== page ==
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Der Spiegel releases photos of U.S. soldiers posing with Afghan civilians they killed

Der Spiegel released late Sunday photos of U.S. soldiers posing with dead Afghan civilians they were responsible for killing. The German publication released

Jul 31, 202050856 Shares1753671 Views
Der Spiegel released late Sunday photos of U.S. soldiers posing with dead Afghan civiliansthey were responsible for killing. The German publication released only three images, but the Guardian reportsDer Spiegel has found over 4,000 photos and videos taken by the soldiers.
The Canadian Press:
The photos published by Der Spiegel were among several seized by Army investigators looking into the deaths of three unarmed Afghans last year. Five soldiers based at Joint Base Lewis-McChord, south of Seattle, have been charged with murder and conspiracy in the case.
Officials involved in the courts-martial had issued a strict protective order, seeking to severely limit access to the photographs due to their sensitive nature. Some defence teams had been granted copies but were not allowed to disseminate them.
It was not immediately known how Der Spiegel obtained copies.
One of the published photographs shows a key figure in the investigation, Cpl. Jeremy Morlock, grinning as he lifts the head of a corpse by the hair. Der Spiegel identified the body as that of Gul Mudin, whom Morlock was charged with killing on Jan. 15, 2010, in Kandahar Province.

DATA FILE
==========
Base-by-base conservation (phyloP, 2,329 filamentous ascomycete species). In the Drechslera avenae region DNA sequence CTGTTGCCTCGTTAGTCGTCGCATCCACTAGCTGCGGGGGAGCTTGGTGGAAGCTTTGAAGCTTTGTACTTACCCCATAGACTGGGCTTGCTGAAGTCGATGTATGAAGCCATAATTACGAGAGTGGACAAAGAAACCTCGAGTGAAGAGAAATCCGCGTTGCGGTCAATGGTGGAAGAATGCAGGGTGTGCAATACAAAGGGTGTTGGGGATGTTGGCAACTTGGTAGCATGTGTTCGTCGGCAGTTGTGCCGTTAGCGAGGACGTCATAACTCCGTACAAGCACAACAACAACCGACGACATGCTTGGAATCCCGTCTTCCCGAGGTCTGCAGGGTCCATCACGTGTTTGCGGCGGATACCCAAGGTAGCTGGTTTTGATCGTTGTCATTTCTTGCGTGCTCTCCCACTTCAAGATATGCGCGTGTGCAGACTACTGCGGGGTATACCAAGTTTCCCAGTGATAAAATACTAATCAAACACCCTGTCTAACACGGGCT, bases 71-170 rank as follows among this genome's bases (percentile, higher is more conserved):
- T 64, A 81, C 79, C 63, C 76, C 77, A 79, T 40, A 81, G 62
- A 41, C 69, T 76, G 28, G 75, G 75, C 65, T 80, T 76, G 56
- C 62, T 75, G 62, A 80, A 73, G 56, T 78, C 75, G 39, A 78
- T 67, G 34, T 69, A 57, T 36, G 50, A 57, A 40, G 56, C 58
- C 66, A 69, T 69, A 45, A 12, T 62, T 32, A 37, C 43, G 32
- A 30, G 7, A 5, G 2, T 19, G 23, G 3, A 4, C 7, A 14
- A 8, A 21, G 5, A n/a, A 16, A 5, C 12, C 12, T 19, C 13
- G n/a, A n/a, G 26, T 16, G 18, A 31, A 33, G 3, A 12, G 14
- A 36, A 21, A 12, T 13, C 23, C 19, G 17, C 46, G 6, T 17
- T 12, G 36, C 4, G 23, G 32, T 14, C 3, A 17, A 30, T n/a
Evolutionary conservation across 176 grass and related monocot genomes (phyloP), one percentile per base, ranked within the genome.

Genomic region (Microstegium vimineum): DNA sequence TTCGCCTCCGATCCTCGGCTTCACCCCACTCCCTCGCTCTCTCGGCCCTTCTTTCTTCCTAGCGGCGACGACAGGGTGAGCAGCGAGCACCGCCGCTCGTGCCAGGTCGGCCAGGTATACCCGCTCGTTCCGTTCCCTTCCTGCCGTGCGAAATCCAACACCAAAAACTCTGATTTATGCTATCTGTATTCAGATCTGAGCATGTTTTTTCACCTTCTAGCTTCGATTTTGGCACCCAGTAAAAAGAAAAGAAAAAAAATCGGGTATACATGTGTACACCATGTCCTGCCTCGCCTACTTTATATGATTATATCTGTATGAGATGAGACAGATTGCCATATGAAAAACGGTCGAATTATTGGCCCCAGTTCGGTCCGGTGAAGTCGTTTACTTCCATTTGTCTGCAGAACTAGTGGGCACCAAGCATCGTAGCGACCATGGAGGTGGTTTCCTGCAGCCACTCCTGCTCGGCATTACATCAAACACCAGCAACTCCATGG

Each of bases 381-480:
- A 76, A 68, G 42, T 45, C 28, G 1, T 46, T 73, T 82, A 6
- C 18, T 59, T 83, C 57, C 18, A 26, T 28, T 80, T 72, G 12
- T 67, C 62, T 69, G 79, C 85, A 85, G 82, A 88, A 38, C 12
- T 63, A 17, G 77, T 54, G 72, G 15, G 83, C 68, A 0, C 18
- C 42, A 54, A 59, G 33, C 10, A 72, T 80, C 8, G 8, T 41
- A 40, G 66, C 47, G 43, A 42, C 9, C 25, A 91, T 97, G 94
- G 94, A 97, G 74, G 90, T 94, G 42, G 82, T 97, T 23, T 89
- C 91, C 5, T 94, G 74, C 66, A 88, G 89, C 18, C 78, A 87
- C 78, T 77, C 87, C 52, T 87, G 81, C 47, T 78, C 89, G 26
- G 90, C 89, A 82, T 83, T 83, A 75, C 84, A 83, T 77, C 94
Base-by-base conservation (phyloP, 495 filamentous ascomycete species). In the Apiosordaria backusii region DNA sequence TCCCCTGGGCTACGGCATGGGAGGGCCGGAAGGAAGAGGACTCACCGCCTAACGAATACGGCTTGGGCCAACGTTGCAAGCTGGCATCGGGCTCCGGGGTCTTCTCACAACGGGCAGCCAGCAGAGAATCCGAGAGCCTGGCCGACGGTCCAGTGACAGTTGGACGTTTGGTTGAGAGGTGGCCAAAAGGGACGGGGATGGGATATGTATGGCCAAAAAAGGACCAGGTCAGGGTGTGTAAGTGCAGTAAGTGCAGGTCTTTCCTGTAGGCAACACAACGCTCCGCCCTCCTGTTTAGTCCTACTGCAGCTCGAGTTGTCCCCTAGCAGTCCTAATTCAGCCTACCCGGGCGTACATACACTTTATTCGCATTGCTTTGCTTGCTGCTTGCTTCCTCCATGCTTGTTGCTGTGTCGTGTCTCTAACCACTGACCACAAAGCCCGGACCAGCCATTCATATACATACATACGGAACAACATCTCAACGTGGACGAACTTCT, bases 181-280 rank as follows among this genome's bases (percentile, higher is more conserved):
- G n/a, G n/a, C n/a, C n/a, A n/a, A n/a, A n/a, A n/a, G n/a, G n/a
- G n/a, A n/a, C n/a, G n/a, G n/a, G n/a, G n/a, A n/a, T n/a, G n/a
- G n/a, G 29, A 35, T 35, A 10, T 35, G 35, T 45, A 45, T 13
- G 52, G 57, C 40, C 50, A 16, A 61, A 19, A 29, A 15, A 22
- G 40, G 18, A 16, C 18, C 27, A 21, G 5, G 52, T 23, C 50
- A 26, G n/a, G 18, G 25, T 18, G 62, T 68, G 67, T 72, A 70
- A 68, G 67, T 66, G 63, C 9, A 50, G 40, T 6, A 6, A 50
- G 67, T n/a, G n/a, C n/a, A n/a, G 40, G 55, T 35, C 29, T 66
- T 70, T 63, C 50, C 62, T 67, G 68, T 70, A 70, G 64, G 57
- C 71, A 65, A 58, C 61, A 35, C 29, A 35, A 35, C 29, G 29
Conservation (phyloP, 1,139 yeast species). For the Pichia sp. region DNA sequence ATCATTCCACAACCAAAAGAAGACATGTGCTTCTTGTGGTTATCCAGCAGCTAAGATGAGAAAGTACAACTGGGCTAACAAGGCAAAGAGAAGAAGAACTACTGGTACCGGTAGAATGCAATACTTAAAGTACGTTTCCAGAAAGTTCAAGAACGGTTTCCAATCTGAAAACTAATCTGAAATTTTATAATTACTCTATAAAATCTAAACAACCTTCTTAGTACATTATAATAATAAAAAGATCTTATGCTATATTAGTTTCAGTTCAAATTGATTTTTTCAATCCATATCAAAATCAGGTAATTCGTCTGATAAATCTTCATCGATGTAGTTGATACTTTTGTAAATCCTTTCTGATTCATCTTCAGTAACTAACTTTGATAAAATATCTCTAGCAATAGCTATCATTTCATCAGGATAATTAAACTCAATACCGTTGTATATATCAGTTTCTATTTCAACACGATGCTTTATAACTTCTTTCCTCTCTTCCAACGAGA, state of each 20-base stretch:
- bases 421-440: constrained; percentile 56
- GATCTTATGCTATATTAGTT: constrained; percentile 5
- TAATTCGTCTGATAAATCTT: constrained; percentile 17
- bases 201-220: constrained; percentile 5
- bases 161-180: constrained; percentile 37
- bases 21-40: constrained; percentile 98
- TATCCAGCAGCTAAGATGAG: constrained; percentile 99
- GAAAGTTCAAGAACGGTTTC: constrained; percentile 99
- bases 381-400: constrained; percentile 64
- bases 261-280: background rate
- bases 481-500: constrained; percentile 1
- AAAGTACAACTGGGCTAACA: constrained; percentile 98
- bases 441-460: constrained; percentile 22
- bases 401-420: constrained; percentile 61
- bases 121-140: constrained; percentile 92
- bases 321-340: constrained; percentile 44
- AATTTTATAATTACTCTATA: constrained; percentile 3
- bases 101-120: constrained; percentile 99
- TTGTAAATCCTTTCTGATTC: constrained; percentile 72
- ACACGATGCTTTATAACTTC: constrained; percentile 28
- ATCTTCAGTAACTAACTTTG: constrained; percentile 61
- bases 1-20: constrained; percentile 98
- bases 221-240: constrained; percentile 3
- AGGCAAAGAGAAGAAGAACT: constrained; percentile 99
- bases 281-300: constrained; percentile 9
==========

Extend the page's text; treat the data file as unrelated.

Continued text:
[...]
“Today Der Spiegel published photographs depicting actions repugnant to us as human beings and contrary to the standards and values of the United States Army,” the Army said in a statement released by Col. Thomas Collins. “We apologize for the distress these photos cause.”
And Der Spiegel reportsthe U.S. has known about the coming release of the photos for around 100 days:
NATO, under the leadership of the US Army, has been preparing for possible publication of the photos for close to 100 days. In dozens of high-level talks with their Afghan partners, military leaders have sought to pursue the same strategy used by the US diplomatic corps in the case of the sensitive diplomatic cables released late last year by WikiLeaks. They warned those most directly affected and made preparations for the photos’ appearance in the public sphere. This “strategic communication” was aimed at preventing a major public backlash.
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